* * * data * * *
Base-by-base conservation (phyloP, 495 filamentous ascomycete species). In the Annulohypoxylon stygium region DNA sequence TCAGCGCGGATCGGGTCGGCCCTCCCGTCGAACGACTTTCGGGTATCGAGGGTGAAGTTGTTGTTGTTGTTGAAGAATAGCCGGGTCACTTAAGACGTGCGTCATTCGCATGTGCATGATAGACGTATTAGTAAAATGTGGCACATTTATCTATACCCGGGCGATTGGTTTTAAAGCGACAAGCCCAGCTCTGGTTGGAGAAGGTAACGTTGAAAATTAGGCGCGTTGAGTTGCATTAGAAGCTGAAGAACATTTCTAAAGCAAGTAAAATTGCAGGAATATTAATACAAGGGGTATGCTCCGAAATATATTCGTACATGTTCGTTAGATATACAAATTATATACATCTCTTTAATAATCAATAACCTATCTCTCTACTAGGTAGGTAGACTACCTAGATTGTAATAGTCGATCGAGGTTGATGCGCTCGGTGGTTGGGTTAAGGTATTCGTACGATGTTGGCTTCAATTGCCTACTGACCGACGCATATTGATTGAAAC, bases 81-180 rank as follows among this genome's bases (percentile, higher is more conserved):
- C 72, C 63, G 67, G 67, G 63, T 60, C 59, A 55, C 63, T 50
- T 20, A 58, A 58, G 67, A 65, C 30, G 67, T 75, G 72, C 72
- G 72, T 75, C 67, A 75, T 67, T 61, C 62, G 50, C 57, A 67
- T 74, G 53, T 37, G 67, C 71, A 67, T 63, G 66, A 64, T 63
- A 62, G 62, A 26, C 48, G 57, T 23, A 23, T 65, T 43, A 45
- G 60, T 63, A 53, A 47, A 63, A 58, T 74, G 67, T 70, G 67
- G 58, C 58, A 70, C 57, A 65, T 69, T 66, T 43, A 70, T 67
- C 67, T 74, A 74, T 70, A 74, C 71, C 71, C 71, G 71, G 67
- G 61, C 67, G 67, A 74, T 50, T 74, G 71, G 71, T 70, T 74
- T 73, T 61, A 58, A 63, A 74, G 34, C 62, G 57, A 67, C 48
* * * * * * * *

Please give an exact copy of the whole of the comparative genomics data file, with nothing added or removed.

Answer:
Base-by-base conservation (phyloP, 495 filamentous ascomycete species). In the Annulohypoxylon stygium region DNA sequence TCAGCGCGGATCGGGTCGGCCCTCCCGTCGAACGACTTTCGGGTATCGAGGGTGAAGTTGTTGTTGTTGTTGAAGAATAGCCGGGTCACTTAAGACGTGCGTCATTCGCATGTGCATGATAGACGTATTAGTAAAATGTGGCACATTTATCTATACCCGGGCGATTGGTTTTAAAGCGACAAGCCCAGCTCTGGTTGGAGAAGGTAACGTTGAAAATTAGGCGCGTTGAGTTGCATTAGAAGCTGAAGAACATTTCTAAAGCAAGTAAAATTGCAGGAATATTAATACAAGGGGTATGCTCCGAAATATATTCGTACATGTTCGTTAGATATACAAATTATATACATCTCTTTAATAATCAATAACCTATCTCTCTACTAGGTAGGTAGACTACCTAGATTGTAATAGTCGATCGAGGTTGATGCGCTCGGTGGTTGGGTTAAGGTATTCGTACGATGTTGGCTTCAATTGCCTACTGACCGACGCATATTGATTGAAAC, bases 81-180 rank as follows among this genome's bases (percentile, higher is more conserved):
- C 72, C 63, G 67, G 67, G 63, T 60, C 59, A 55, C 63, T 50
- T 20, A 58, A 58, G 67, A 65, C 30, G 67, T 75, G 72, C 72
- G 72, T 75, C 67, A 75, T 67, T 61, C 62, G 50, C 57, A 67
- T 74, G 53, T 37, G 67, C 71, A 67, T 63, G 66, A 64, T 63
- A 62, G 62, A 26, C 48, G 57, T 23, A 23, T 65, T 43, A 45
- G 60, T 63, A 53, A 47, A 63, A 58, T 74, G 67, T 70, G 67
- G 58, C 58, A 70, C 57, A 65, T 69, T 66, T 43, A 70, T 67
- C 67, T 74, A 74, T 70, A 74, C 71, C 71, C 71, G 71, G 67
- G 61, C 67, G 67, A 74, T 50, T 74, G 71, G 71, T 70, T 74
- T 73, T 61, A 58, A 63, A 74, G 34, C 62, G 57, A 67, C 48